Epoch Times Photo
Store clerk Kurt van Conant at Foley’s Market in Lexington, Michigan, on Dec. 14, 2022. (Steven Kovac/The Epoch Times)

Down the street from Jeff’s Marketplace is Foley’s Market, a family-owned, independent retailer of beer, wine, liquor, and groceries established in 1858.

Foley’s clerk, Kurt van Conant, told The Epoch Times that his store has experienced some supply chain “hiccups,’ but it is receiving most everything it orders.

“One exception that stands out is high-end bourbons. They’ve been hard to get.

“Most of our customers squawk about the high price of everything, but they understand that rising shipping costs are what’s pushing prices up.

“People are bellyaching, but they are still paying it,” he said.

Different Town, Different Store, Different Story

Four miles west of the lakeside resort and retirement Mecca of Lexington, is the city of Croswell.

J & D Market is one of several grocery stores serving this farming community of about 2,300 people.

Located on a busy state highway, J & D market is a grocery store with its own gas station and a national submarine sandwich franchise on site.

Store manager Paula Murray told The Epoch Times, “It’s hard to operate. Prices change with every delivery. It’s a full-time job just checking prices.

“Many items are in short supply. Every delivery we get a whole page of out-of-stocks.

Labor Shortage a Factor

“Cooking oil went up from $11 a gallon to $15. A head of lettuce jumped from $1.49 to $4.99. And it’s poor quality.”

Murray said she doesn’t know who is responsible, but she believes having to pay people more because of Michigan’s labor shortage is a factor.

“No matter how nice we are to our workers, they leave. It’s not a matter of wages, people today are lazy and just don’t want to work.”

Murray’s husband has worked on a nearby farm for 34 years. Two months ago, his employer sold off the operation’s dairy herd and is now just raising much less labor-intensive beef cattle.

“It’s crazy out there. Our family budget is feeling a pinch from all this. Our eating habits have had to change,” she said.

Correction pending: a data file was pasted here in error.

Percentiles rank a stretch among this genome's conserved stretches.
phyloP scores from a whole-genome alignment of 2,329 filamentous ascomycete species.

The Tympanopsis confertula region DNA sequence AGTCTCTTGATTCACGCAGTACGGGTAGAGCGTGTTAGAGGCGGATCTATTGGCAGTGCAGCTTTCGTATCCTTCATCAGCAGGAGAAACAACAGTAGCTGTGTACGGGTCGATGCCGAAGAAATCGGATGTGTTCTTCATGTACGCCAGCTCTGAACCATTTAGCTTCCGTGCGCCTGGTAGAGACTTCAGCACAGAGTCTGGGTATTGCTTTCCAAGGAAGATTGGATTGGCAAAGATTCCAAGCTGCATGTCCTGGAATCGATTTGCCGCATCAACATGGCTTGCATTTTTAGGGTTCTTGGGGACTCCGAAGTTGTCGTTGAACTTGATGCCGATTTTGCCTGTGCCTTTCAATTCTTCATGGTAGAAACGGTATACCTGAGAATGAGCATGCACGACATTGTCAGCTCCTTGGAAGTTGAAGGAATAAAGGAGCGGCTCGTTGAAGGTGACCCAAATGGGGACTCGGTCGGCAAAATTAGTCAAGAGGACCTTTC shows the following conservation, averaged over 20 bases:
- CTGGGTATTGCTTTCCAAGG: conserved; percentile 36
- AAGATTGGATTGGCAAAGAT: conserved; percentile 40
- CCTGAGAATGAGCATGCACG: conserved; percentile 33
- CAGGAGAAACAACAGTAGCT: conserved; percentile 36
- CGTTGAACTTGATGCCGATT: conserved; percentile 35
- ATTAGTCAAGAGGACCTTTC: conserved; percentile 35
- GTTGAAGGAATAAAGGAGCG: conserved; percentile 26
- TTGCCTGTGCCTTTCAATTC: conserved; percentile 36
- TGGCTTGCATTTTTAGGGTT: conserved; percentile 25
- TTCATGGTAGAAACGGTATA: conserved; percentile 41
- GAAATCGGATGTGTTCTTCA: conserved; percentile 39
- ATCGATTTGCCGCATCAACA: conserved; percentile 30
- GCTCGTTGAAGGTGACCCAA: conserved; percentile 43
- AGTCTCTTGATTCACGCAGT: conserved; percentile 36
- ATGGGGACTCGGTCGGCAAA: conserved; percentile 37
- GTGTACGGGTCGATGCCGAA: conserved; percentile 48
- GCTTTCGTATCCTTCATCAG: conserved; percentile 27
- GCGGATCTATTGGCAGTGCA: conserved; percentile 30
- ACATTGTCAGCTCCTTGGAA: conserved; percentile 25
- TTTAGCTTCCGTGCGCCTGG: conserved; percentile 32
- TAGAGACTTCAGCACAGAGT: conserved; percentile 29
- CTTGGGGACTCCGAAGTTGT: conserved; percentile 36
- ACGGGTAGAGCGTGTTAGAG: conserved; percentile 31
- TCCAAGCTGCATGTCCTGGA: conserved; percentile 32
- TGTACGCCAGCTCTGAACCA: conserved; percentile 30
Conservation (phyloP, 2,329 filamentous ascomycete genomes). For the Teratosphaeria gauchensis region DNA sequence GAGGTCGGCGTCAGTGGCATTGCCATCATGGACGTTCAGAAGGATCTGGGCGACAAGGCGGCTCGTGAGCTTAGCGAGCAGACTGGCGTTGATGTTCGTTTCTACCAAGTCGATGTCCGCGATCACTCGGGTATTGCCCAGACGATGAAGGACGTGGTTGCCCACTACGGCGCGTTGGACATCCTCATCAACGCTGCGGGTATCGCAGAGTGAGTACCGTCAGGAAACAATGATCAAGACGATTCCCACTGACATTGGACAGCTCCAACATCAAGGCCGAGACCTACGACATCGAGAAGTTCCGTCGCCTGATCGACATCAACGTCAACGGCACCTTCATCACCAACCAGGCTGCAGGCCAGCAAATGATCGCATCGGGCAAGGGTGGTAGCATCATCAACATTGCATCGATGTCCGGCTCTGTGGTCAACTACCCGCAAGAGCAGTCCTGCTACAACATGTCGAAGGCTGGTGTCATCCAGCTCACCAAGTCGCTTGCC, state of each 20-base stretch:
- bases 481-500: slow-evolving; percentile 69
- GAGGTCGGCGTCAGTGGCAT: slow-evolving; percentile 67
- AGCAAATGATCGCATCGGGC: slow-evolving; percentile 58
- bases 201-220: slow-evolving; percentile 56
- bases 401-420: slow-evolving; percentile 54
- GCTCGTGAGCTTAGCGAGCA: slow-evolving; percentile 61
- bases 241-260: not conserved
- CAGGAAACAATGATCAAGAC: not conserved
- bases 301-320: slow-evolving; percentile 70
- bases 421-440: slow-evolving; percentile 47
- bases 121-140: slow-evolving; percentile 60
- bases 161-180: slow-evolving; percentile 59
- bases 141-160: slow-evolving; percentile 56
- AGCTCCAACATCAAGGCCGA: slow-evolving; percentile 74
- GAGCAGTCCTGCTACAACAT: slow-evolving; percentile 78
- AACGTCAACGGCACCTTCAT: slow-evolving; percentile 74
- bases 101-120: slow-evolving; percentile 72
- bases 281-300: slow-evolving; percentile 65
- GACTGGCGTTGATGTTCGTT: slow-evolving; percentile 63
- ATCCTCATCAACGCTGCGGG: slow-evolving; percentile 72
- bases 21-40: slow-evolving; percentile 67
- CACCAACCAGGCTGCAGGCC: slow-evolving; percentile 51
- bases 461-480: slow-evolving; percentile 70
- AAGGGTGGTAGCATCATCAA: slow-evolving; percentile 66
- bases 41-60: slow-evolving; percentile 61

Epoch Times Photo
Store Manager Paula Murray at J & D Market in Croswell, Michigan, on Dec. 14, 2022. (Steven Kovac/The Epoch Times)

Identifying himself only as “a single guy,” one customer bemoaned high food and gas prices and the state of the economy, telling The Epoch Times, “This is a ridiculous world we’re living in. I go day by day. The price of everything is up, as my 401K is going down.

“But this situation is affecting others more than me. It’s really hard on families. It takes two people working to barely get by.

“Some of it is the fault of our president,” he said.

Tina, a farmer’s wife and the mother of two teenagers said she is “absolutely cutting back” on food purchases for Christmas dinner and other holiday treats.

“Paying our bills comes first. To do that, we’re cutting out any extras and cutting down on meal sizes. Snacks are out of sight. I could go on and on.”

Tina’s family raises cattle, along with a couple of horses, and some dogs. Livestock feed and pet food are a big expense.

“We all have to work in order to keep our livestock and pets,” she said. “Our animals are important to us. We think of them as a family bond.”

Bagged Items Going Up

Both her kids work part-time, and she works at a grain elevator.

“At my work, commodities are about the same price as they were this spring, but everything in bags is going up, mostly because of the cost of diesel fuel,” she said.

Tina is grateful that her family’s freezer is full of beef.

“At the grocery store, the things I see up the most are meat, fruits and vegetables, eggs, dairy products—things like cream cheese—especially name brands.

“Prices are up more than the statistics say. It’s one thing to read the stats but quite another to live it,” she said.

Declining to give her full name or have her picture taken, Tina told The Epoch Times, “I feel bad for people who think things will change for the better, when they are probably going to get worse.

“As for Christmas, we’ll make the best of it.”

Steven Kovac

Steven Kovac reports for the National Team from Michigan. He can be reached at